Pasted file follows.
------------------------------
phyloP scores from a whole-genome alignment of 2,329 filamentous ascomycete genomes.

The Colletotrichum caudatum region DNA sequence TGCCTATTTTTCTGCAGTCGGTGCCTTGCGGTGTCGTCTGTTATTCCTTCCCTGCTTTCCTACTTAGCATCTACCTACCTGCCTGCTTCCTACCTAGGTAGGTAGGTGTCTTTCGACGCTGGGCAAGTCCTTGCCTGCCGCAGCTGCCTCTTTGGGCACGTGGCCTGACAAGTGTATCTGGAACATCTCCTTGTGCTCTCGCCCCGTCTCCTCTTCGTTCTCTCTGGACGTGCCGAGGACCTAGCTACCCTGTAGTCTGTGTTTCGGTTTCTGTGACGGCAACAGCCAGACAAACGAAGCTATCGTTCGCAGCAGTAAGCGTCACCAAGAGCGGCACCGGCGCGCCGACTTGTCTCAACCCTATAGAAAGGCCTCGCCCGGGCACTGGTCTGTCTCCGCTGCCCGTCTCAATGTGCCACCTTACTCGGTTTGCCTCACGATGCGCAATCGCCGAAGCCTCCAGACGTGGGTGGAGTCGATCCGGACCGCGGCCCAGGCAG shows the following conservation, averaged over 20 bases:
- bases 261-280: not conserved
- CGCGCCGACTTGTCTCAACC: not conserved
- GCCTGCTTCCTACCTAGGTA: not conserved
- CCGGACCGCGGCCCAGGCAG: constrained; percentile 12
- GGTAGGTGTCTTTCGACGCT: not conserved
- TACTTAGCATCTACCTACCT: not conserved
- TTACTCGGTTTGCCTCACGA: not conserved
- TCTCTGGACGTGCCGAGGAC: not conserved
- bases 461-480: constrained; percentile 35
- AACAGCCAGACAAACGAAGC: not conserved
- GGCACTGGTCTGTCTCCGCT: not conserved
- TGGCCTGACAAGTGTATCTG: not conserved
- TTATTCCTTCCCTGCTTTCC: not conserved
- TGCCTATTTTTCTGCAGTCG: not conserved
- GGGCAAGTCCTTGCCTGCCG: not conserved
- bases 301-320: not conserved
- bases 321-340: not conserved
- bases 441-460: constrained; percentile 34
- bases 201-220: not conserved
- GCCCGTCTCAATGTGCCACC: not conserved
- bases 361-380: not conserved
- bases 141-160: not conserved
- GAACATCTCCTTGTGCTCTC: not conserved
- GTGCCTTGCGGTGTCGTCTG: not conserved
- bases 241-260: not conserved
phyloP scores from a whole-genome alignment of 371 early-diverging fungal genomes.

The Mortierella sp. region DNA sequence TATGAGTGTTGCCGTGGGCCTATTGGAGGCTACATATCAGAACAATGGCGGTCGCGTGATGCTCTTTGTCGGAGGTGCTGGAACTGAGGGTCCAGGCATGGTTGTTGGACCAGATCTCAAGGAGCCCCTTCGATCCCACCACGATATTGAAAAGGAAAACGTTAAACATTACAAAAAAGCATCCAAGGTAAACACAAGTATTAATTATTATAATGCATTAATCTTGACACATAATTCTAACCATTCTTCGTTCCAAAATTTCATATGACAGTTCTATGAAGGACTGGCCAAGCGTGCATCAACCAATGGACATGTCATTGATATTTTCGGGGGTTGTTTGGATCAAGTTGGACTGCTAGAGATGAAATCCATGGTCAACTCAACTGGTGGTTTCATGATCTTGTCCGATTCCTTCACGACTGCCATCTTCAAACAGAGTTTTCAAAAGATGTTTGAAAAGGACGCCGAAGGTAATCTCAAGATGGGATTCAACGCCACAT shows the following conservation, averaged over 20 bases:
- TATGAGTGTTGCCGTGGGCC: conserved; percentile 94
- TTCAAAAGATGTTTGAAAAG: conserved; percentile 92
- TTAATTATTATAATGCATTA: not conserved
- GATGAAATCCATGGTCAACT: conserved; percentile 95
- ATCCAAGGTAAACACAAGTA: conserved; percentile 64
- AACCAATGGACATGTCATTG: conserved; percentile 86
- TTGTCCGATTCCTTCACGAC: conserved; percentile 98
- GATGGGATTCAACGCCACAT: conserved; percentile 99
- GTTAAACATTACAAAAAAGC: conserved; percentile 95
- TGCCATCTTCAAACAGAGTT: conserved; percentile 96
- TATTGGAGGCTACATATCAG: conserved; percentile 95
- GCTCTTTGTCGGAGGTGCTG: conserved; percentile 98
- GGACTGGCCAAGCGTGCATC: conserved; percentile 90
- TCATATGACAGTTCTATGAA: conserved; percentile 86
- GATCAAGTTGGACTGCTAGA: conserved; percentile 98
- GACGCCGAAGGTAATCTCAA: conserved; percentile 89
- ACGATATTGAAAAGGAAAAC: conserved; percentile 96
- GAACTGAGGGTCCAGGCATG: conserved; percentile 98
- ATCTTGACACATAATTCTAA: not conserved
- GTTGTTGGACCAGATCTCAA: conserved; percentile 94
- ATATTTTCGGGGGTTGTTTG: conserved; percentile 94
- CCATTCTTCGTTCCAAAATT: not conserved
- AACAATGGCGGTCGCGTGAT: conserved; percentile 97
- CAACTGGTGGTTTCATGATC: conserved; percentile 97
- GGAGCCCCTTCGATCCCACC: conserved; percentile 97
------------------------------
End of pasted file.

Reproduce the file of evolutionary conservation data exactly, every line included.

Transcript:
phyloP scores from a whole-genome alignment of 2,329 filamentous ascomycete genomes.

The Colletotrichum caudatum region DNA sequence TGCCTATTTTTCTGCAGTCGGTGCCTTGCGGTGTCGTCTGTTATTCCTTCCCTGCTTTCCTACTTAGCATCTACCTACCTGCCTGCTTCCTACCTAGGTAGGTAGGTGTCTTTCGACGCTGGGCAAGTCCTTGCCTGCCGCAGCTGCCTCTTTGGGCACGTGGCCTGACAAGTGTATCTGGAACATCTCCTTGTGCTCTCGCCCCGTCTCCTCTTCGTTCTCTCTGGACGTGCCGAGGACCTAGCTACCCTGTAGTCTGTGTTTCGGTTTCTGTGACGGCAACAGCCAGACAAACGAAGCTATCGTTCGCAGCAGTAAGCGTCACCAAGAGCGGCACCGGCGCGCCGACTTGTCTCAACCCTATAGAAAGGCCTCGCCCGGGCACTGGTCTGTCTCCGCTGCCCGTCTCAATGTGCCACCTTACTCGGTTTGCCTCACGATGCGCAATCGCCGAAGCCTCCAGACGTGGGTGGAGTCGATCCGGACCGCGGCCCAGGCAG shows the following conservation, averaged over 20 bases:
- bases 261-280: not conserved
- CGCGCCGACTTGTCTCAACC: not conserved
- GCCTGCTTCCTACCTAGGTA: not conserved
- CCGGACCGCGGCCCAGGCAG: constrained; percentile 12
- GGTAGGTGTCTTTCGACGCT: not conserved
- TACTTAGCATCTACCTACCT: not conserved
- TTACTCGGTTTGCCTCACGA: not conserved
- TCTCTGGACGTGCCGAGGAC: not conserved
- bases 461-480: constrained; percentile 35
- AACAGCCAGACAAACGAAGC: not conserved
- GGCACTGGTCTGTCTCCGCT: not conserved
- TGGCCTGACAAGTGTATCTG: not conserved
- TTATTCCTTCCCTGCTTTCC: not conserved
- TGCCTATTTTTCTGCAGTCG: not conserved
- GGGCAAGTCCTTGCCTGCCG: not conserved
- bases 301-320: not conserved
- bases 321-340: not conserved
- bases 441-460: constrained; percentile 34
- bases 201-220: not conserved
- GCCCGTCTCAATGTGCCACC: not conserved
- bases 361-380: not conserved
- bases 141-160: not conserved
- GAACATCTCCTTGTGCTCTC: not conserved
- GTGCCTTGCGGTGTCGTCTG: not conserved
- bases 241-260: not conserved
phyloP scores from a whole-genome alignment of 371 early-diverging fungal genomes.

The Mortierella sp. region DNA sequence TATGAGTGTTGCCGTGGGCCTATTGGAGGCTACATATCAGAACAATGGCGGTCGCGTGATGCTCTTTGTCGGAGGTGCTGGAACTGAGGGTCCAGGCATGGTTGTTGGACCAGATCTCAAGGAGCCCCTTCGATCCCACCACGATATTGAAAAGGAAAACGTTAAACATTACAAAAAAGCATCCAAGGTAAACACAAGTATTAATTATTATAATGCATTAATCTTGACACATAATTCTAACCATTCTTCGTTCCAAAATTTCATATGACAGTTCTATGAAGGACTGGCCAAGCGTGCATCAACCAATGGACATGTCATTGATATTTTCGGGGGTTGTTTGGATCAAGTTGGACTGCTAGAGATGAAATCCATGGTCAACTCAACTGGTGGTTTCATGATCTTGTCCGATTCCTTCACGACTGCCATCTTCAAACAGAGTTTTCAAAAGATGTTTGAAAAGGACGCCGAAGGTAATCTCAAGATGGGATTCAACGCCACAT shows the following conservation, averaged over 20 bases:
- TATGAGTGTTGCCGTGGGCC: conserved; percentile 94
- TTCAAAAGATGTTTGAAAAG: conserved; percentile 92
- TTAATTATTATAATGCATTA: not conserved
- GATGAAATCCATGGTCAACT: conserved; percentile 95
- ATCCAAGGTAAACACAAGTA: conserved; percentile 64
- AACCAATGGACATGTCATTG: conserved; percentile 86
- TTGTCCGATTCCTTCACGAC: conserved; percentile 98
- GATGGGATTCAACGCCACAT: conserved; percentile 99
- GTTAAACATTACAAAAAAGC: conserved; percentile 95
- TGCCATCTTCAAACAGAGTT: conserved; percentile 96
- TATTGGAGGCTACATATCAG: conserved; percentile 95
- GCTCTTTGTCGGAGGTGCTG: conserved; percentile 98
- GGACTGGCCAAGCGTGCATC: conserved; percentile 90
- TCATATGACAGTTCTATGAA: conserved; percentile 86
- GATCAAGTTGGACTGCTAGA: conserved; percentile 98
- GACGCCGAAGGTAATCTCAA: conserved; percentile 89
- ACGATATTGAAAAGGAAAAC: conserved; percentile 96
- GAACTGAGGGTCCAGGCATG: conserved; percentile 98
- ATCTTGACACATAATTCTAA: not conserved
- GTTGTTGGACCAGATCTCAA: conserved; percentile 94
- ATATTTTCGGGGGTTGTTTG: conserved; percentile 94
- CCATTCTTCGTTCCAAAATT: not conserved
- AACAATGGCGGTCGCGTGAT: conserved; percentile 97
- CAACTGGTGGTTTCATGATC: conserved; percentile 97
- GGAGCCCCTTCGATCCCACC: conserved; percentile 97